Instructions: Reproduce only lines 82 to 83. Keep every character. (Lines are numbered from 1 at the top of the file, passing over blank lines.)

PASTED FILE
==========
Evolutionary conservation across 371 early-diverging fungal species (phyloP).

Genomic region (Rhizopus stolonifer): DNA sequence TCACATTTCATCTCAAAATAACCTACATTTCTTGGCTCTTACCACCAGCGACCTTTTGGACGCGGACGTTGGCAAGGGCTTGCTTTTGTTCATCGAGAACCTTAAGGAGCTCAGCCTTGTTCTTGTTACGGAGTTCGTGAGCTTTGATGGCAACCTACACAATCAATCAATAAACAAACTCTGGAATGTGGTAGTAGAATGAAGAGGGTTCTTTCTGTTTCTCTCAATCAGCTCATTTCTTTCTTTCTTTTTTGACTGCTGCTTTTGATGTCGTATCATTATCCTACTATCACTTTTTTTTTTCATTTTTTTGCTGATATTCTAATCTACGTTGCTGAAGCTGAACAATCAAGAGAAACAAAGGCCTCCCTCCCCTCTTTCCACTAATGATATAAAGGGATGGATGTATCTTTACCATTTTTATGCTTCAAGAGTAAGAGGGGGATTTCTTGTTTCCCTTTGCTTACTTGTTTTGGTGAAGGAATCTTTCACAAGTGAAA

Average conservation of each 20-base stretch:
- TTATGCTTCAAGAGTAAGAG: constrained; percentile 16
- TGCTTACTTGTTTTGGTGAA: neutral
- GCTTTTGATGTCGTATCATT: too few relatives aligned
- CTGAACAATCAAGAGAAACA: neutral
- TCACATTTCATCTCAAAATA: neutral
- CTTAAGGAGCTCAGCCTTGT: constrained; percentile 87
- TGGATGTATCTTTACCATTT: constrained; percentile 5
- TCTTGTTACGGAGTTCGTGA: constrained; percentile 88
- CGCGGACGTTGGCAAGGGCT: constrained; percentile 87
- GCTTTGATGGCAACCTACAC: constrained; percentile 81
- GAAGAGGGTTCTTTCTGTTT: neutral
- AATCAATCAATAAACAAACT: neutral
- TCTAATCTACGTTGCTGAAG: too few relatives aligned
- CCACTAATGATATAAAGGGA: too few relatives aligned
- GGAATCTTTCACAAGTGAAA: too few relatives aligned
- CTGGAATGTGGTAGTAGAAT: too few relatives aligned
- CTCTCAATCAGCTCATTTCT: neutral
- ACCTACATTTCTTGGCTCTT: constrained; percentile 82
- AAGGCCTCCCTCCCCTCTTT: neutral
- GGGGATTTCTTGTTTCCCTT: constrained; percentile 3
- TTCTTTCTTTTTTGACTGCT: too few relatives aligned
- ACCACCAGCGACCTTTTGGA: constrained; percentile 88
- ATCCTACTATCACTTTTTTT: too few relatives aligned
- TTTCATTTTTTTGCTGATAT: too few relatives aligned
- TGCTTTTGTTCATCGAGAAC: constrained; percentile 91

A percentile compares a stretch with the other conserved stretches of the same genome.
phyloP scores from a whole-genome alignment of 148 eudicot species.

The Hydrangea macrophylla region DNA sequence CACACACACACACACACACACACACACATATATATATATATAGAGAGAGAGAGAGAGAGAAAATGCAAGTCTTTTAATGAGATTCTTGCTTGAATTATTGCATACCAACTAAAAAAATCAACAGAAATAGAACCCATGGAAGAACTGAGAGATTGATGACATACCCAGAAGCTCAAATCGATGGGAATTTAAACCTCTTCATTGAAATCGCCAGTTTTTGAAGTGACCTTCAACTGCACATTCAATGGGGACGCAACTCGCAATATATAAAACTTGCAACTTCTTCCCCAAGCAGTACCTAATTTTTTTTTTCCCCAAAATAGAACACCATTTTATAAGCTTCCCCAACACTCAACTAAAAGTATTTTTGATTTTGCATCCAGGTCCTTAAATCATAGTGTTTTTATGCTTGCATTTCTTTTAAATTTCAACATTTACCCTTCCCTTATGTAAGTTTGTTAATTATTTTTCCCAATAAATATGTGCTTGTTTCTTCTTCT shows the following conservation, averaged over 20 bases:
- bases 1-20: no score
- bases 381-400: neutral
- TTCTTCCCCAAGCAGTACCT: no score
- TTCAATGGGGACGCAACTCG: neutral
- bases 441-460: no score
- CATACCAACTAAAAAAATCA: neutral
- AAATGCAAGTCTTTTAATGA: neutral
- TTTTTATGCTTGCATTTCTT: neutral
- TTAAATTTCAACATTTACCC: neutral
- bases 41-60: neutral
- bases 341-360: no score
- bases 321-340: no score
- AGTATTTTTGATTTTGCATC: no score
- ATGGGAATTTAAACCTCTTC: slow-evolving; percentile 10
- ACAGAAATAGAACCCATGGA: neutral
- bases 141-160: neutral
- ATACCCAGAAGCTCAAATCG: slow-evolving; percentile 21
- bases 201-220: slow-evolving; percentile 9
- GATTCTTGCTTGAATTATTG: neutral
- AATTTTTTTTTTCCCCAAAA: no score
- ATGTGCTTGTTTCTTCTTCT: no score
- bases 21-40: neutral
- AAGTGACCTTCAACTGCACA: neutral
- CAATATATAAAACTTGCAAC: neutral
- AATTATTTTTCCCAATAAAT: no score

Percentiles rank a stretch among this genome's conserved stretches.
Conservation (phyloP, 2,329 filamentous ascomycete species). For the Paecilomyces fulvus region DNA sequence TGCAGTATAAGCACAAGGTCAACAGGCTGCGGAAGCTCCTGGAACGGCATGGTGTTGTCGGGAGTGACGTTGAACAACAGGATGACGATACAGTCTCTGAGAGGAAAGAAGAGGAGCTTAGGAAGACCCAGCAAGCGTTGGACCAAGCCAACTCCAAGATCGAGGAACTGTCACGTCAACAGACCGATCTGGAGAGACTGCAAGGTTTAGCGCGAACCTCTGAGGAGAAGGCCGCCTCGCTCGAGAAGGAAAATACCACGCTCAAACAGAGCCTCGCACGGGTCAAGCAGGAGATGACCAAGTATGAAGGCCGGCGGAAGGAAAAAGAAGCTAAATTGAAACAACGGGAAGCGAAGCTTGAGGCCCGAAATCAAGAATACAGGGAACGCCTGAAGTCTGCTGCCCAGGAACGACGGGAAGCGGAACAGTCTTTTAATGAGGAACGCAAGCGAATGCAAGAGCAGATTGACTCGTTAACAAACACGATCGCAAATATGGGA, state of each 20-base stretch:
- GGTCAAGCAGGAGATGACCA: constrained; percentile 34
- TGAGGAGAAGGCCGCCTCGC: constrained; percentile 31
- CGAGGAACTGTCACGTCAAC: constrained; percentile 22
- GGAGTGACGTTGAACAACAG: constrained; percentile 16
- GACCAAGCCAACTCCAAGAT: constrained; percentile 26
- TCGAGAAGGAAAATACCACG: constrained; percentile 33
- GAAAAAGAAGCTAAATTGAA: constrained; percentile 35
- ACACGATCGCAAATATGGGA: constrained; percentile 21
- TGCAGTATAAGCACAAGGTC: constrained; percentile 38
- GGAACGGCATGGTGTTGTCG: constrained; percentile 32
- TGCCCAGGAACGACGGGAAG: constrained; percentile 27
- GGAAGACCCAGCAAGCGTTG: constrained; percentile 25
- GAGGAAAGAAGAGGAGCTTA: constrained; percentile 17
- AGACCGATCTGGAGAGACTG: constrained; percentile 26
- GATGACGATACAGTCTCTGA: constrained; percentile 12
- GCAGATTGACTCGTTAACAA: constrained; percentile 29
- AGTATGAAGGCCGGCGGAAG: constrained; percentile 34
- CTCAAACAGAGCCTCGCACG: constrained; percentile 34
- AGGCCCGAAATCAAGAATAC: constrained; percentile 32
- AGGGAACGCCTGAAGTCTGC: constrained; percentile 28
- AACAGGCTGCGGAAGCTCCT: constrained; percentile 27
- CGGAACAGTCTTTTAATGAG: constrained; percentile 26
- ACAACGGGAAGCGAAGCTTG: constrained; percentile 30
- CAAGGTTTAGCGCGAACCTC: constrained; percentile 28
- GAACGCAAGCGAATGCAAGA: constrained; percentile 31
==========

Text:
- CAAGGTTTAGCGCGAACCTC: constrained; percentile 28
- GAACGCAAGCGAATGCAAGA: constrained; percentile 31